The MicroPSI theory is still far away from building a testifiable theory of the mind but Bach sure has conjectured fascinating ideas about consciousness, reality, perception and more. It aims to use information processing as the dominant paradigm to understand the mind. This podcast with Lex Friedman gives a fascinating oversight into Bach’s views on Artificial Consciousness and the nature of reality. (TLDR; readable summary here.) The only way to falsify these theories would be to build whole architectures that can be tested and not individual modules.

MicroPSI Industries:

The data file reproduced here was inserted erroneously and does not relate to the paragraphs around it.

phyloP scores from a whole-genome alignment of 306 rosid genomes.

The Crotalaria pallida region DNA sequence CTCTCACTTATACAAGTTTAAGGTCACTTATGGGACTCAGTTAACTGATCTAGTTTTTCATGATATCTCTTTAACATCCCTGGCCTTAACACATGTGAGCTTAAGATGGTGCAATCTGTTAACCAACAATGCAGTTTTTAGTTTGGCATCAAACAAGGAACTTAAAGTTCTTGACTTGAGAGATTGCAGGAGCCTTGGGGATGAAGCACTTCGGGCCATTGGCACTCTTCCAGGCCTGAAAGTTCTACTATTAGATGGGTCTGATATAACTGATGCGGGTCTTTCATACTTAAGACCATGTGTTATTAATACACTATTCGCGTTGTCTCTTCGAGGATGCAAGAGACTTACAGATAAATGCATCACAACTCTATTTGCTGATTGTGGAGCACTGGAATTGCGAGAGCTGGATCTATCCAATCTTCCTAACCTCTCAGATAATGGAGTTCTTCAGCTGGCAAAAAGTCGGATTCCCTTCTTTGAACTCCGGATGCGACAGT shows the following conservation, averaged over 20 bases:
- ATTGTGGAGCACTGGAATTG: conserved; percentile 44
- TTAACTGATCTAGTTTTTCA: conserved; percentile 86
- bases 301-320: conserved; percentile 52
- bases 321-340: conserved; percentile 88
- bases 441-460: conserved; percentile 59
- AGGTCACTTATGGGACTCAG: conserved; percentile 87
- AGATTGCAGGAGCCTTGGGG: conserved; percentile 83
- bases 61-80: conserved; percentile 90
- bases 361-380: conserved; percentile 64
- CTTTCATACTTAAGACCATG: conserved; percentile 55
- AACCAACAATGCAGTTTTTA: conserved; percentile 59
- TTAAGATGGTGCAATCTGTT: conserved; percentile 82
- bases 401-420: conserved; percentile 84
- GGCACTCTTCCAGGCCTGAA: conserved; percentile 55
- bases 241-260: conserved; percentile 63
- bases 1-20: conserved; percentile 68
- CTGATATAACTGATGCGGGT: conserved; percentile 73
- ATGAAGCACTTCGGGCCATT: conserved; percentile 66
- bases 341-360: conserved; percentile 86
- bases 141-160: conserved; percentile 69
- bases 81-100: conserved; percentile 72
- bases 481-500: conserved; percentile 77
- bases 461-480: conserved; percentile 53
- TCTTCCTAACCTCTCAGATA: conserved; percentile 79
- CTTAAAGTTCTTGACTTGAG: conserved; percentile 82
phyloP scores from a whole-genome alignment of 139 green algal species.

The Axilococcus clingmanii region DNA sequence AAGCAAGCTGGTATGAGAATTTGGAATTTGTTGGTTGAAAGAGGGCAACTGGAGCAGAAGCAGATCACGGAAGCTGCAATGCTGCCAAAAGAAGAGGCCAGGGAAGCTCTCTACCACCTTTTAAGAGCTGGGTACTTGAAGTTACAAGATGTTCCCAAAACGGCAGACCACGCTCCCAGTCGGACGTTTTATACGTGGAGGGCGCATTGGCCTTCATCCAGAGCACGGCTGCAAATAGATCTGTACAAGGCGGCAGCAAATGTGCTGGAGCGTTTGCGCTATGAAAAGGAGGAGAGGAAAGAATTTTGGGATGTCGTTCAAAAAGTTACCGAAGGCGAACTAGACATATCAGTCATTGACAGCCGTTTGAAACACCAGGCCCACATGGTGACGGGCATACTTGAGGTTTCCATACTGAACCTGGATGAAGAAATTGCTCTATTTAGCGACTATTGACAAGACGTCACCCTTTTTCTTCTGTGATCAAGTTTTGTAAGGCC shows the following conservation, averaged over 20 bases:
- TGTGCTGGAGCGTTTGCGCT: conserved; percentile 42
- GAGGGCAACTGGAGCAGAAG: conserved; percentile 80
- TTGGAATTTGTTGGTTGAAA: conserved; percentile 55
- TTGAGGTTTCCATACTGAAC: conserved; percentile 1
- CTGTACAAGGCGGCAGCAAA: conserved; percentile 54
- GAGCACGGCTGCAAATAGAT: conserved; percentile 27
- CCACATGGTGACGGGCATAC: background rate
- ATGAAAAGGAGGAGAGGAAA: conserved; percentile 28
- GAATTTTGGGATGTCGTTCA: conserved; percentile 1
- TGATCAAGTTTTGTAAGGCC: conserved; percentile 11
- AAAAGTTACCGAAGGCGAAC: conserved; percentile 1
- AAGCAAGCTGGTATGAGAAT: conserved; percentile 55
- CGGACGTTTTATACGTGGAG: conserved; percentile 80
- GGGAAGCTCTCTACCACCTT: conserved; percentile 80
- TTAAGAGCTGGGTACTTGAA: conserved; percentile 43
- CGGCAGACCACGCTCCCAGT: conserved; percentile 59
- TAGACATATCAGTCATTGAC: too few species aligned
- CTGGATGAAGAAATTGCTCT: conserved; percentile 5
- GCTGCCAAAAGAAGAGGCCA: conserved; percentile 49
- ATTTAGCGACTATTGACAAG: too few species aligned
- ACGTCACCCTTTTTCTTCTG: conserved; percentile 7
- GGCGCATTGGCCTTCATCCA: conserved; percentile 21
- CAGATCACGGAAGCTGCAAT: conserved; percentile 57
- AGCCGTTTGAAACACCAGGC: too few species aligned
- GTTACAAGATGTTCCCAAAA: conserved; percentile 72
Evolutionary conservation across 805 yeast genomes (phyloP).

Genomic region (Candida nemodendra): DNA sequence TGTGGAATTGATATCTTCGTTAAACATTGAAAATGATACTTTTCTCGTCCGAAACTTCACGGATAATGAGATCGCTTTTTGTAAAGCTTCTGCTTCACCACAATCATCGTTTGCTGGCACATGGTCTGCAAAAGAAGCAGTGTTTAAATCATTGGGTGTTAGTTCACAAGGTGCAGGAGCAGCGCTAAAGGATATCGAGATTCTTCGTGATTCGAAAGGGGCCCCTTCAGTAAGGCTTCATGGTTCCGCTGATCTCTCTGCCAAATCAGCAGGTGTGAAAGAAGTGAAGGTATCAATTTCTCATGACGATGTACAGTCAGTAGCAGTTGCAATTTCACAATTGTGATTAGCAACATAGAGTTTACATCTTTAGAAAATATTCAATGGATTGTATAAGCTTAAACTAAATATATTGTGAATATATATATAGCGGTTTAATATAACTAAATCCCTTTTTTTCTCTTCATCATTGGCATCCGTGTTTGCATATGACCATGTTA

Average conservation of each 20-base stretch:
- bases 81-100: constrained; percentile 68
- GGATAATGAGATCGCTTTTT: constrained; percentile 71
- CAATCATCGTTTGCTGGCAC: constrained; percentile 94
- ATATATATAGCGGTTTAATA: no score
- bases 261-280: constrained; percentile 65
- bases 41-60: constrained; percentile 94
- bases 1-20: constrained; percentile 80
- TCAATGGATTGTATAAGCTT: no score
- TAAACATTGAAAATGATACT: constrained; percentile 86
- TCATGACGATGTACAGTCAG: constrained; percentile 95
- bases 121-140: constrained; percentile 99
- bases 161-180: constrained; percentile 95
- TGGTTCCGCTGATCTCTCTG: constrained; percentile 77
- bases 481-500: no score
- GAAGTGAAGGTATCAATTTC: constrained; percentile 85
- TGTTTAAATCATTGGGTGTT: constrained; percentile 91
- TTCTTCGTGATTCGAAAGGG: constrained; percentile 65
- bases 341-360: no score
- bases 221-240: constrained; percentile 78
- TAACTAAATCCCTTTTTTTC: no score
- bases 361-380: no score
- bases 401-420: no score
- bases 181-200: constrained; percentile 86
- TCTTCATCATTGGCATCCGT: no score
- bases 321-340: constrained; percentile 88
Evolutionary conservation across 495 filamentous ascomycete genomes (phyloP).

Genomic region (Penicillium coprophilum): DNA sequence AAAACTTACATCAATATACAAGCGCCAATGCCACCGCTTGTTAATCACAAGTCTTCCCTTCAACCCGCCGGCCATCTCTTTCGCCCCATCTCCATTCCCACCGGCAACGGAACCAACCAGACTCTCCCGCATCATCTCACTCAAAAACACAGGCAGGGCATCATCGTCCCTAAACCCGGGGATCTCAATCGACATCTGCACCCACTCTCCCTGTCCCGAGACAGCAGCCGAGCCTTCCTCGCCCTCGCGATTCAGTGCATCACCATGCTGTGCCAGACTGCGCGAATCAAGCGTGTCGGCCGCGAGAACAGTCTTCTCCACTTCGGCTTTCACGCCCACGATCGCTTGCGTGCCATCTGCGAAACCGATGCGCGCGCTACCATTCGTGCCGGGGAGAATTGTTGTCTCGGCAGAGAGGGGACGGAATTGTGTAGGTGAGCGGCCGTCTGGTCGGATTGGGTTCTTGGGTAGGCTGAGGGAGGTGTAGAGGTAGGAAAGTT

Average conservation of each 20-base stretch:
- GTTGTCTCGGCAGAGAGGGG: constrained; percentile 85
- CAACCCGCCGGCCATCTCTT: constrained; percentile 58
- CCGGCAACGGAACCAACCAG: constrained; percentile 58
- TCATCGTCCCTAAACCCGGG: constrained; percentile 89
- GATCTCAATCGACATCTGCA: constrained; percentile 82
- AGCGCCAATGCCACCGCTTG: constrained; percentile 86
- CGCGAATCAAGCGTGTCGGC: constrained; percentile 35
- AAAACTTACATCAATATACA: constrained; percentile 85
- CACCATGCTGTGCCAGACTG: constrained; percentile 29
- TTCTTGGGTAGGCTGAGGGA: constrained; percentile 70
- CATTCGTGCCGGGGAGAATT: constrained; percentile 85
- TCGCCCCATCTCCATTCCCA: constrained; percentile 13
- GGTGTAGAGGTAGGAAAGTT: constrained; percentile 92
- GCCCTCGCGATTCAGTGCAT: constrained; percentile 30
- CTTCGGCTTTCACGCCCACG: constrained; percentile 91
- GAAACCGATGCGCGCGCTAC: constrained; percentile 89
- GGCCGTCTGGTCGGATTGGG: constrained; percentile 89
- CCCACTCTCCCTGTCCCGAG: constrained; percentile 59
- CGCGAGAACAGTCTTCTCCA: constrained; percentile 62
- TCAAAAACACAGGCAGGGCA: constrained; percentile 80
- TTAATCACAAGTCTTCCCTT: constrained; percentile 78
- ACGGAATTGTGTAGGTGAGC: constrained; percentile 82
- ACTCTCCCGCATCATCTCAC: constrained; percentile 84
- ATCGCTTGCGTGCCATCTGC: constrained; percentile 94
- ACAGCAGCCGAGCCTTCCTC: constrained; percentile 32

As the name suggests, the company originated from AGI research, particularly MicroPSI theory. Since the theory is still under development and commercially viable AGI applications are further away, the company develops generic cognitive machines- bringing AI to robots-  to commercialize well-understood AGI results.

Hanson Robotics:

The creator of Sofia, Hanson Robotics is an AI and robotics company dedicated to creating socially intelligent machines that enrich the quality of our lives. Influenced by MicroPsi, the company uses the OpenPSi framework developed by OpenCog to model human motivation and emotion.

Another similar yet different view is the embodied system approach. This approach does not conjecture a unified theory for the mind but aims to build a human-like system by enabling it to perform tasks mimicking humans.